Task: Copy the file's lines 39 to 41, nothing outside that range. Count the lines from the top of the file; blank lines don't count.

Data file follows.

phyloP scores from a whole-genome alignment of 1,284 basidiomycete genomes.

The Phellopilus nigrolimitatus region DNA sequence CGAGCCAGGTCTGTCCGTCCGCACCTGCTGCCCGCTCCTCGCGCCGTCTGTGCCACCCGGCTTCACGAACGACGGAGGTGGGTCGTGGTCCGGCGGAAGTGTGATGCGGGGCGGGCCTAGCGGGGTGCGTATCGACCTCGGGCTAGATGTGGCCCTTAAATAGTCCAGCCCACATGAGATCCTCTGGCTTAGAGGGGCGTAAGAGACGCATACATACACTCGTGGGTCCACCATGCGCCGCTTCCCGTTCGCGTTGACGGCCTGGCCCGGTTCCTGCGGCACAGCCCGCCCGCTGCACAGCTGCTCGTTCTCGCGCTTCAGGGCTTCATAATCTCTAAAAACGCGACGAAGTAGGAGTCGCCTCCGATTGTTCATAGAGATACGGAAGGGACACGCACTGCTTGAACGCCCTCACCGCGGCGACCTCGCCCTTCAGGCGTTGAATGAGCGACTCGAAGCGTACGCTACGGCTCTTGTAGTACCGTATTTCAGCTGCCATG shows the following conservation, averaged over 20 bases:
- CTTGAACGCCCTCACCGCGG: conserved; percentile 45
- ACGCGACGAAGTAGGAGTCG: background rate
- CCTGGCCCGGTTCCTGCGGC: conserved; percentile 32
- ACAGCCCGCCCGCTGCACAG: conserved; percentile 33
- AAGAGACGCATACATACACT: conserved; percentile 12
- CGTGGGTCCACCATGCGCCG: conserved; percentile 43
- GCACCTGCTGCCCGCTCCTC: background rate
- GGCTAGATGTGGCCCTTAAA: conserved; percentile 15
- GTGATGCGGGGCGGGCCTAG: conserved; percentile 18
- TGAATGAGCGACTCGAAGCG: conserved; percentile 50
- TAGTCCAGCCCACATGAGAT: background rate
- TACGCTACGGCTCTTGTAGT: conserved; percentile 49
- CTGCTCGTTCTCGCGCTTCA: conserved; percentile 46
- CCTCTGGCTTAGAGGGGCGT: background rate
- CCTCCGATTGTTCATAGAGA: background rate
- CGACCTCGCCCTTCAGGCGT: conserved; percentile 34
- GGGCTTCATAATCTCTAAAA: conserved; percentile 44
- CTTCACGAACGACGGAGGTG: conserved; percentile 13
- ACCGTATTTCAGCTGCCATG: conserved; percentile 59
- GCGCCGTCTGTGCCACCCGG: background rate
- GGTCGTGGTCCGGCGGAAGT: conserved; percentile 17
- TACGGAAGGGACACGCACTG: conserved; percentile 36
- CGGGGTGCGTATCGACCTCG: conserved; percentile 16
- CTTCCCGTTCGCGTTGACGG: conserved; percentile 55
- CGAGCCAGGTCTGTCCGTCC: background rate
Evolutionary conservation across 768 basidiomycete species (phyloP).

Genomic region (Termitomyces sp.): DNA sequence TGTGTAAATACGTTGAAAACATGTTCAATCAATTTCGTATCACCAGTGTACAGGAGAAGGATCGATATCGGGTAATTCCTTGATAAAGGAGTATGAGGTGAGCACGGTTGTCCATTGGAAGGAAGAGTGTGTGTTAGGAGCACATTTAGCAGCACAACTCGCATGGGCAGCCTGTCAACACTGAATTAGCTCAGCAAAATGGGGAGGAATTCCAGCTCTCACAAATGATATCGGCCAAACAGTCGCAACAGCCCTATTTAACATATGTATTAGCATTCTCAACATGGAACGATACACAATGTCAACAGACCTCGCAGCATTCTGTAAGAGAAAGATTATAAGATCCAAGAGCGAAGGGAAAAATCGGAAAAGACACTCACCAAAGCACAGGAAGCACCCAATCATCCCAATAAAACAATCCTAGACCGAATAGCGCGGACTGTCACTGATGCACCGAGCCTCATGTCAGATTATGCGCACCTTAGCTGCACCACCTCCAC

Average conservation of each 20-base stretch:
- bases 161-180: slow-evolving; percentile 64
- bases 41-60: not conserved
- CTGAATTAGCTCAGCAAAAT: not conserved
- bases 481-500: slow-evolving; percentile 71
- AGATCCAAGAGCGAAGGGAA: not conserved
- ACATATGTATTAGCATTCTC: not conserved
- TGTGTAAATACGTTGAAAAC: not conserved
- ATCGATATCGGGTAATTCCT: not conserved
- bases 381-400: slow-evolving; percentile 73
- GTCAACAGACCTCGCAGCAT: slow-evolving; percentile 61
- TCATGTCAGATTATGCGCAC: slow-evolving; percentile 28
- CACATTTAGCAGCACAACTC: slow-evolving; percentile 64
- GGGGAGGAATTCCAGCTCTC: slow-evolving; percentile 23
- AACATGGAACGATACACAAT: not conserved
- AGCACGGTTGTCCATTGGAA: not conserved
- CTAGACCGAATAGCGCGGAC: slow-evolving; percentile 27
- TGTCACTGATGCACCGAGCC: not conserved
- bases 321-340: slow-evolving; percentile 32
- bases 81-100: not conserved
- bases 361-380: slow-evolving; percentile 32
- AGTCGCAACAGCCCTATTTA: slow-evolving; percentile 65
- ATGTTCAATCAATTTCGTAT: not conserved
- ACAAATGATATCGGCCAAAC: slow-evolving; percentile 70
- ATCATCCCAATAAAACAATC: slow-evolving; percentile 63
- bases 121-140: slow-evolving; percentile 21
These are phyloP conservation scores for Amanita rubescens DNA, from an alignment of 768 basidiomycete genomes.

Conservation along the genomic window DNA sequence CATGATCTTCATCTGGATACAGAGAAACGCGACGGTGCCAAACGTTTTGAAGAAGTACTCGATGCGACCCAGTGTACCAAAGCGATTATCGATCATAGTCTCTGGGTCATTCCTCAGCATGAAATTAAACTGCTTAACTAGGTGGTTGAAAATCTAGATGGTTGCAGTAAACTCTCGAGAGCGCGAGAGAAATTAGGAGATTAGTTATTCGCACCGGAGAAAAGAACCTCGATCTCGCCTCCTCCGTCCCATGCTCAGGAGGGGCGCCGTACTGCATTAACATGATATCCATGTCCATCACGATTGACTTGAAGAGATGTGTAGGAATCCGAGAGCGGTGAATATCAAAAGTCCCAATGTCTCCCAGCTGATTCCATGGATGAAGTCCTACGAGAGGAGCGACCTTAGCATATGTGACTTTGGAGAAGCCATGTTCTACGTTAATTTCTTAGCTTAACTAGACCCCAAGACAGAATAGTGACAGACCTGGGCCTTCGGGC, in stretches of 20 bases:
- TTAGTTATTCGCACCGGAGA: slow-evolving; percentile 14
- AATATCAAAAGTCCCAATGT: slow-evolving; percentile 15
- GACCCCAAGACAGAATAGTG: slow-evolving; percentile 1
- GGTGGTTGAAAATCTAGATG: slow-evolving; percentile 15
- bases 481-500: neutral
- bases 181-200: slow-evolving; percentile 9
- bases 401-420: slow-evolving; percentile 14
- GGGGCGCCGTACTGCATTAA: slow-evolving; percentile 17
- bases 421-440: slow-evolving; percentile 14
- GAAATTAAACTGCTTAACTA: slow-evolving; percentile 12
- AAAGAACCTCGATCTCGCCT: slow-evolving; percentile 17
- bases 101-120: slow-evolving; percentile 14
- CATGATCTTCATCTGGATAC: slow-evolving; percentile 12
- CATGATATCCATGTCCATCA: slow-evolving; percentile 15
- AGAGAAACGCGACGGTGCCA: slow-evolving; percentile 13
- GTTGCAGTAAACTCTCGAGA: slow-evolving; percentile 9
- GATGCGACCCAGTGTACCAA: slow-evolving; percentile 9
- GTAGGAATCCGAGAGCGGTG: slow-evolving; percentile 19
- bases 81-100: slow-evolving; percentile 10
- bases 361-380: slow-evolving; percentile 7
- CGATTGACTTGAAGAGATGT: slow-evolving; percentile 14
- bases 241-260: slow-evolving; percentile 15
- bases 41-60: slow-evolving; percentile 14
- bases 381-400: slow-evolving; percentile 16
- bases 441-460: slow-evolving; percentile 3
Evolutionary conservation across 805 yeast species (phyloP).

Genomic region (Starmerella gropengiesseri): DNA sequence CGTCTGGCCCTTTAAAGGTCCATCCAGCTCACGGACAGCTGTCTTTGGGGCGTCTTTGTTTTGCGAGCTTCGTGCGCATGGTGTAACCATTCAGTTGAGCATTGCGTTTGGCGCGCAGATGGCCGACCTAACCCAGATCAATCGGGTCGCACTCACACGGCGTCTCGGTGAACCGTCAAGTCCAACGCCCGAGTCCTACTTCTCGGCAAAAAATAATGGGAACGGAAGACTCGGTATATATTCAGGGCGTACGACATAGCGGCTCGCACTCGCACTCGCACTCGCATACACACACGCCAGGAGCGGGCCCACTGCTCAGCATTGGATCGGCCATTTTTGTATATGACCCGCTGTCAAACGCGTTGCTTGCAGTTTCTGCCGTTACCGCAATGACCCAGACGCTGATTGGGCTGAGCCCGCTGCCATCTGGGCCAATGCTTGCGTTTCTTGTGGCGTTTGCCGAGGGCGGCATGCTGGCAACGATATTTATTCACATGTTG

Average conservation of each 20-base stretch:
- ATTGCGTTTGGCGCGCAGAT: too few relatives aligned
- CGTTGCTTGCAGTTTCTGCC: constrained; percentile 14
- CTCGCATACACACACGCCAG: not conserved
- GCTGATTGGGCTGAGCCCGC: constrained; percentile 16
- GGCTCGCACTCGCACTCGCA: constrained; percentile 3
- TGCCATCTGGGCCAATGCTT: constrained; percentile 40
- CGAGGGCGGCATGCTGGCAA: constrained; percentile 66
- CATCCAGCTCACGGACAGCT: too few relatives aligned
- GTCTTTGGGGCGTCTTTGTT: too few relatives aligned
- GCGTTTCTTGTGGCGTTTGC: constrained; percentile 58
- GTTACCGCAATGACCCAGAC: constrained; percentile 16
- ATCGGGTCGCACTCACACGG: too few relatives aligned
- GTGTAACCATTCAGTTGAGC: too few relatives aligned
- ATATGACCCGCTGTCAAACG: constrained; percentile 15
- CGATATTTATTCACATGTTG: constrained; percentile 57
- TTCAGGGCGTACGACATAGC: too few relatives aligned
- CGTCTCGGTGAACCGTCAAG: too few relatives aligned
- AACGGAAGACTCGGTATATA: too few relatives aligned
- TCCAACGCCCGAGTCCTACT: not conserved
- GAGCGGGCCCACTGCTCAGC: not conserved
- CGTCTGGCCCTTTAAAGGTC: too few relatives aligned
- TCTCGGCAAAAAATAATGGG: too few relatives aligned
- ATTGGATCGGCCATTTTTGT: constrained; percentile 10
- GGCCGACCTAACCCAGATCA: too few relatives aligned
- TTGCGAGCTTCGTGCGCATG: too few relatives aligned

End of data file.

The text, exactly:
- bases 381-400: slow-evolving; percentile 73
- GTCAACAGACCTCGCAGCAT: slow-evolving; percentile 61
- TCATGTCAGATTATGCGCAC: slow-evolving; percentile 28